. . .

As it turns out, Texas Republicans have a rich fantasy life, too.

Strange Obsessions

Ozymandias and statolatry

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How to Win the Culture War


Peter Kreeft – How to Win the Culture War

If you can’t see that our entire civilization is in crisis, then you are a wounded victim of the war. We are now engaged in the most serious war that the world has ever known. What follows is a three point checklist for understanding what is really at stake at the most critical period of human history:

To win any war, the three most necessary things to know are (1) that you are at war, (2) who your enemy is, and (3) what weapons or strategies can defeat him. You cannot win a war (1) if you simply sew peace on a battlefield, (2) if you fight civil wars against your allies, or (3) if you use the wrong weapons.

. . .

We’ve had prophets who warned us: Kierkegaard, 150 years ago, in The Present Age; and Spengler, 100 years ago, in The Decline of the West, and Aldous Huxley, seventy years ago, in Brave New World, and C. S. Lewis, forty years ago, in The Abolition of Man, and above all our popes: Leo XIII and Pius IX and Pius X and above all John Paul the Great, the greatest man in the world, the greatest man of the worst century. He had even more chutzpah than Ronald Reagan, who dared to call Them “the evil empire” : He called US: “the culture of death.” That’s our culture, and his, including Italy, with the lowest birth rate in the world, and Poland, which now wants to share in the rest of the West’s abortion holocaust.

If the God of life does not respond to this culture of death with judgment, God is not God. If God does not honor the blood of the hundreds of millions of innocent victims then the God of the Bible, the God of Israel, the God of orphans and widows, the Defender of the defenseless, is a man-made myth, a fairy tale.

But is not God forgiving?

He is, but the unrepentant refuse forgiveness. How can forgiveness be received by a moral relativist who denies that there is anything to forgive except a lack of self-esteem, nothing to judge but “judgmentalism?” How can a Pharisee or a pop psychologist be saved?

But is not God compassionate?

He is not compassionate to Moloch and Baal and Ashtaroth, and to Caananites who do their work, who “cause their children to walk through the fire.” Perhaps your God is—the God of your dreams, the God of your “religious preference” —but not the God revealed in the Bible.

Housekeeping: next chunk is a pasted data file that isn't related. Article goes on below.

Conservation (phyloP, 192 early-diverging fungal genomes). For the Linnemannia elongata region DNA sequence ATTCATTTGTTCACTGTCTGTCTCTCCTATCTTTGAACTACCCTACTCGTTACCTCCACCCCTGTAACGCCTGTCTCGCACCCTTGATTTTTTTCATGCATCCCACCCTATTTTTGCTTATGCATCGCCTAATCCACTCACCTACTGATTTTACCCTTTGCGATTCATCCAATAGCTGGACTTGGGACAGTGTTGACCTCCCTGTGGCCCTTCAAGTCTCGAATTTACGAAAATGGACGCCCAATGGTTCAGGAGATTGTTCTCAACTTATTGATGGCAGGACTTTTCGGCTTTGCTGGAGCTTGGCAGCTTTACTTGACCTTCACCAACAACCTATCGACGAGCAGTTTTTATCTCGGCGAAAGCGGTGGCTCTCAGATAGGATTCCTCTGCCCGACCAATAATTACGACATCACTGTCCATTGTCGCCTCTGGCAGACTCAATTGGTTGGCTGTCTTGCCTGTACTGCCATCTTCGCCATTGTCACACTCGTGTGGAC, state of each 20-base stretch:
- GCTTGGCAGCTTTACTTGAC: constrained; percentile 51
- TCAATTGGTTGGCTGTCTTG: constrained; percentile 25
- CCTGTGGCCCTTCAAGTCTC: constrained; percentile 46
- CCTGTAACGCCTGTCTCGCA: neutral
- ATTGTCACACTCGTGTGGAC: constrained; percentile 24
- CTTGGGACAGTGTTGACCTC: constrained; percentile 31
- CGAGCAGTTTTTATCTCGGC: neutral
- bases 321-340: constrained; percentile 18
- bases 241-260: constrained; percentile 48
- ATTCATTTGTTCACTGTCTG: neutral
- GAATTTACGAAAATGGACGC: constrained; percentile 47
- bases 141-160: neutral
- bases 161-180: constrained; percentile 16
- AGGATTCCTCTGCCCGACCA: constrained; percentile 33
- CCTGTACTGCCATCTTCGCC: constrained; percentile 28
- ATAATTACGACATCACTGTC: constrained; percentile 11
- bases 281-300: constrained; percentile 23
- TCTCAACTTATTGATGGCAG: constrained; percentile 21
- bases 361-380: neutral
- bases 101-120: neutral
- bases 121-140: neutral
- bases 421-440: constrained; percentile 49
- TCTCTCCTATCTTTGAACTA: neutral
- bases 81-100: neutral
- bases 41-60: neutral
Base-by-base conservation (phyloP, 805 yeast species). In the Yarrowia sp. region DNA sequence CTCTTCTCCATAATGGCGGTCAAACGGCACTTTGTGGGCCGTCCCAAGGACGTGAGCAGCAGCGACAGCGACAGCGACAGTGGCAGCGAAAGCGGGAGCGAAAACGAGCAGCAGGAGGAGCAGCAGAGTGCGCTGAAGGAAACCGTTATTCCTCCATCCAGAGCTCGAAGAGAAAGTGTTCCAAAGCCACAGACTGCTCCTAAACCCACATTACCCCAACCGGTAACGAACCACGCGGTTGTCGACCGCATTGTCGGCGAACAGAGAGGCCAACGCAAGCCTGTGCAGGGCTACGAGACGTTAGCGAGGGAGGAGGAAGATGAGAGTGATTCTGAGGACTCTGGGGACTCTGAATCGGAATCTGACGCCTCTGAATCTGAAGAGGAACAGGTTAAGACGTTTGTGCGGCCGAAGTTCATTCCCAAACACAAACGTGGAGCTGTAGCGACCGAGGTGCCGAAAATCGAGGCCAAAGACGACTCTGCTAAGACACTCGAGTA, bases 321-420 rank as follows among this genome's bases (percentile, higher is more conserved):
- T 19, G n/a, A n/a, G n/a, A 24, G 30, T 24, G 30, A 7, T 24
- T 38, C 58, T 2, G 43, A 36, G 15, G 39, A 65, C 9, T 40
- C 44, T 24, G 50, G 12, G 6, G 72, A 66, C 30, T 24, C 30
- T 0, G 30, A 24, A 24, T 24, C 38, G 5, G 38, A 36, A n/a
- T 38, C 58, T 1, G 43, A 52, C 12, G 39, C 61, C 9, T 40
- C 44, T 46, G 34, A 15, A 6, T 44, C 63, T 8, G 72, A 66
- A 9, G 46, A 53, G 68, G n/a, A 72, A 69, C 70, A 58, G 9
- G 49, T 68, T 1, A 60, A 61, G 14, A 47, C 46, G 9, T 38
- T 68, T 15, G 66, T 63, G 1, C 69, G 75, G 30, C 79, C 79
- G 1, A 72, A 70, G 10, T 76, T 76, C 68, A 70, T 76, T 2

But is not the God of the Bible revealed most fully and finally in the New Testament rather than the Old? In sweet and gentle Jesus rather than wrathful and warlike Jehovah?

The opposition is heretical: the old Gnostic-Manichaean-Marcionite heresy, as immortal as the demons who inspired it. For “I and the Father are one.” The opposition between nice Jesus and nasty Jehovah denies the very essence of Christianity: Christ’s identity as the Son of God. Let’s remember our theology and our biology: like Father, like Son.

But is not God a lover rather than a warrior?

No, God is a lover who is a warrior. The question fails to understand what love is, what the love that God is, is. Love is at war with hate, betrayal, selfishness, and all love’s enemies. Love fights. Ask any parent. Yuppie-love, like puppy-love, may be merely “compassion” (the fashionable word today), but father-love and mother-love are war.

In fact, every page of the Bible bristles with spears, from Genesis 3 through Revelation 20. The road from Paradise Lost to Paradise Regained is soaked in blood. At the very center of the story is a cross, a symbol of conflict if there ever was one. The theme of spiritual warfare is never absent in scripture, and never absent in the life and writings of a single saint. But it is never present in the religious education of any of my “Catholic” students at Boston College. Whenever I speak of it, they are stunned and silent, as if they have suddenly entered another world. They have. They have gone past the warm fuzzies, the fur coats of psychology-disguised-as-religion, into a world where they meet Christ the King, not Christ the Kitten.

Welcome back from the moon, kids.

Where is the culture of death coming from?

Here. America is the center of the culture of death. America is the world’s one and only cultural superpower.

If I haven’t shocked you yet, I will now. Do you know what Muslims call us? They call us “The Great Satan.” And do you know what I call them? I call them right.

How to Win the Culture War, by Peter Kreeft